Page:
In his book, “Good to Great,” Jim Collins explains how important it is to have the right people on the bus. I’ve always thought this is a great metaphor for any group – obviously one where members are selected – trying to accomplish an objective: a symphony, a relay team and, of course, a business team. Over the years I have thought a lot about the people on the bus.
Periodically in my companies people hop off the bus and people get on. Sometimes we’re very sad to see people leave, sometimes we’re relieved. And occasionally we look at each other and ask “How did that guy get on here in the first place?” I’m always surprised at how difficult it is to determine the level of dysfunction in an active element. It’s only once certain people leave that it becomes clear they were not helping the business and, in fact, that they were harming it.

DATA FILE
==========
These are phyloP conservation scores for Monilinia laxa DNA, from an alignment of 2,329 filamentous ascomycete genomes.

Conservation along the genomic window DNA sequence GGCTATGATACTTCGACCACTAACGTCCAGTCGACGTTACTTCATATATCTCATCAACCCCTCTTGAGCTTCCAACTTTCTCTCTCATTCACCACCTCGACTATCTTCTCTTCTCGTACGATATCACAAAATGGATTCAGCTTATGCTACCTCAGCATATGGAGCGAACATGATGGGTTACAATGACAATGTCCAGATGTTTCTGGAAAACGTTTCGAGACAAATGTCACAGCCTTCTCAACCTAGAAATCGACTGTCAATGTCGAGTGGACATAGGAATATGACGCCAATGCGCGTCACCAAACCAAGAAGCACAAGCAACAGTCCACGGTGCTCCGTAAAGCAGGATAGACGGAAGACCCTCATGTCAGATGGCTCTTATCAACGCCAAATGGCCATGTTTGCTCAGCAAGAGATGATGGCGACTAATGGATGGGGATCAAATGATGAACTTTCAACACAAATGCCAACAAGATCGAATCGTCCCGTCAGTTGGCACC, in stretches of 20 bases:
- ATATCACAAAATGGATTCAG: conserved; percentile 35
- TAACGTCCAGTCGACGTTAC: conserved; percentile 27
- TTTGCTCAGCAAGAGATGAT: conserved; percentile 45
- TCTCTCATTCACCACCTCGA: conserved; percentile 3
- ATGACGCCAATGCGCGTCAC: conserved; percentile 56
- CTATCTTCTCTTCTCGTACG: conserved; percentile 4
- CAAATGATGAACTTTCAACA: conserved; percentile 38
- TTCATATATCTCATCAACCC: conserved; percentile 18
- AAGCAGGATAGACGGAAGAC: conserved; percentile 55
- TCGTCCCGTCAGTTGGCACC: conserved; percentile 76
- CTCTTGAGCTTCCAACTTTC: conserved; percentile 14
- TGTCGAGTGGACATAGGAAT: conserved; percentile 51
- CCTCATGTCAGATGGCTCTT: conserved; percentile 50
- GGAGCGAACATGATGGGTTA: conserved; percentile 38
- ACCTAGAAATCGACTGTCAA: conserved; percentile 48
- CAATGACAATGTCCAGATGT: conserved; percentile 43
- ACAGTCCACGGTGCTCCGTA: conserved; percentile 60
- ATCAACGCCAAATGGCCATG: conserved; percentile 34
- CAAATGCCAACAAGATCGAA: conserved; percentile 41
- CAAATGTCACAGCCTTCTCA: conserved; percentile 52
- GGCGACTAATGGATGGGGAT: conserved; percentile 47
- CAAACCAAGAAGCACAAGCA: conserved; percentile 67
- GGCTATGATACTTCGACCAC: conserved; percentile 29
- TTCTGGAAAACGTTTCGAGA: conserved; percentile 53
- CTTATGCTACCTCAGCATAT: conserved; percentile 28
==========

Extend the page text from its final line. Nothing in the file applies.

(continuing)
It is not my intent to pick on anyone who is no longer with us, regardless of the reason. I wish no one any ill-will (well, okay, I confess that I enjoy the idea of karma). That being said…
Recently we went through a substantial change in one of my companies and removed two entire departments for various conduct-related offenses. Some of these people had been with our company for many years. One of the big concerns we had, prior to taking action, was the effect it would have on our operation. The contribution of these individuals with regard to our overall effectiveness seemed substantial.
Yes, we definitely struggled for awhile- we were down half a dozen members of our team. However, even with our reduced workforce people stepped up and we were able to accomplish the same amount of work as before. We changed some of our operating methods, restructured the departments and hired a smaller but more focused team to replace those we had let go. In the end things ran much better than before. And as we retrospectively analyse the previous team and department operations I’ve come to recognize several employee attitudes that diminish effectiveness and undermine company efficiency.